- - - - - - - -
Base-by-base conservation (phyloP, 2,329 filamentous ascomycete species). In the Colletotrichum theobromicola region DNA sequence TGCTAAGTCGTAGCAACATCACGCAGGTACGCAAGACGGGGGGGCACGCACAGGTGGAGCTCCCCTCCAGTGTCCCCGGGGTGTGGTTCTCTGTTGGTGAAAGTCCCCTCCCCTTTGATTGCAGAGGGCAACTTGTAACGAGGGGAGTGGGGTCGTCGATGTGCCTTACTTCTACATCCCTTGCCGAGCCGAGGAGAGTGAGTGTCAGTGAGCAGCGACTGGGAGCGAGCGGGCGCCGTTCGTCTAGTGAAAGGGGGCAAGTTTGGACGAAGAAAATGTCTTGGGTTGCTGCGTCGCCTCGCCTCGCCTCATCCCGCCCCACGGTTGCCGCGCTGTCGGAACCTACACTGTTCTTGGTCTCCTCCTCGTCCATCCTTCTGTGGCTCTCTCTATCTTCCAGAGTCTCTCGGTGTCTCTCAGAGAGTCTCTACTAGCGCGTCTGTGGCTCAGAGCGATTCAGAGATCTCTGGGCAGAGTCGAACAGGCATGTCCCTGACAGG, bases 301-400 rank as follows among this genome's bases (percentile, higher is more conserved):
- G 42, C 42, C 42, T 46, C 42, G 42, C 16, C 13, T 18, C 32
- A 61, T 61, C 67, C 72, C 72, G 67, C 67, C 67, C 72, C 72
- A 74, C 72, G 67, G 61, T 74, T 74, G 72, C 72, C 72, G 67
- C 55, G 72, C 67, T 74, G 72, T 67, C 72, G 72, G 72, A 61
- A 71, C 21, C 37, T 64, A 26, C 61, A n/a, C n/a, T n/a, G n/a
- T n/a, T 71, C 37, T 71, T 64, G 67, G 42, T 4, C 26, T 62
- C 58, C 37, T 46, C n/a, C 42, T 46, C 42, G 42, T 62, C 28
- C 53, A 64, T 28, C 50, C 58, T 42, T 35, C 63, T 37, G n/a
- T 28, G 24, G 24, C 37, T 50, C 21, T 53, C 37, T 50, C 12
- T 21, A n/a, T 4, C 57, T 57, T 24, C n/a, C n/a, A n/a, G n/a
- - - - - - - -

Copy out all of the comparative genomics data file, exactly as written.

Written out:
Base-by-base conservation (phyloP, 2,329 filamentous ascomycete species). In the Colletotrichum theobromicola region DNA sequence TGCTAAGTCGTAGCAACATCACGCAGGTACGCAAGACGGGGGGGCACGCACAGGTGGAGCTCCCCTCCAGTGTCCCCGGGGTGTGGTTCTCTGTTGGTGAAAGTCCCCTCCCCTTTGATTGCAGAGGGCAACTTGTAACGAGGGGAGTGGGGTCGTCGATGTGCCTTACTTCTACATCCCTTGCCGAGCCGAGGAGAGTGAGTGTCAGTGAGCAGCGACTGGGAGCGAGCGGGCGCCGTTCGTCTAGTGAAAGGGGGCAAGTTTGGACGAAGAAAATGTCTTGGGTTGCTGCGTCGCCTCGCCTCGCCTCATCCCGCCCCACGGTTGCCGCGCTGTCGGAACCTACACTGTTCTTGGTCTCCTCCTCGTCCATCCTTCTGTGGCTCTCTCTATCTTCCAGAGTCTCTCGGTGTCTCTCAGAGAGTCTCTACTAGCGCGTCTGTGGCTCAGAGCGATTCAGAGATCTCTGGGCAGAGTCGAACAGGCATGTCCCTGACAGG, bases 301-400 rank as follows among this genome's bases (percentile, higher is more conserved):
- G 42, C 42, C 42, T 46, C 42, G 42, C 16, C 13, T 18, C 32
- A 61, T 61, C 67, C 72, C 72, G 67, C 67, C 67, C 72, C 72
- A 74, C 72, G 67, G 61, T 74, T 74, G 72, C 72, C 72, G 67
- C 55, G 72, C 67, T 74, G 72, T 67, C 72, G 72, G 72, A 61
- A 71, C 21, C 37, T 64, A 26, C 61, A n/a, C n/a, T n/a, G n/a
- T n/a, T 71, C 37, T 71, T 64, G 67, G 42, T 4, C 26, T 62
- C 58, C 37, T 46, C n/a, C 42, T 46, C 42, G 42, T 62, C 28
- C 53, A 64, T 28, C 50, C 58, T 42, T 35, C 63, T 37, G n/a
- T 28, G 24, G 24, C 37, T 50, C 21, T 53, C 37, T 50, C 12
- T 21, A n/a, T 4, C 57, T 57, T 24, C n/a, C n/a, A n/a, G n/a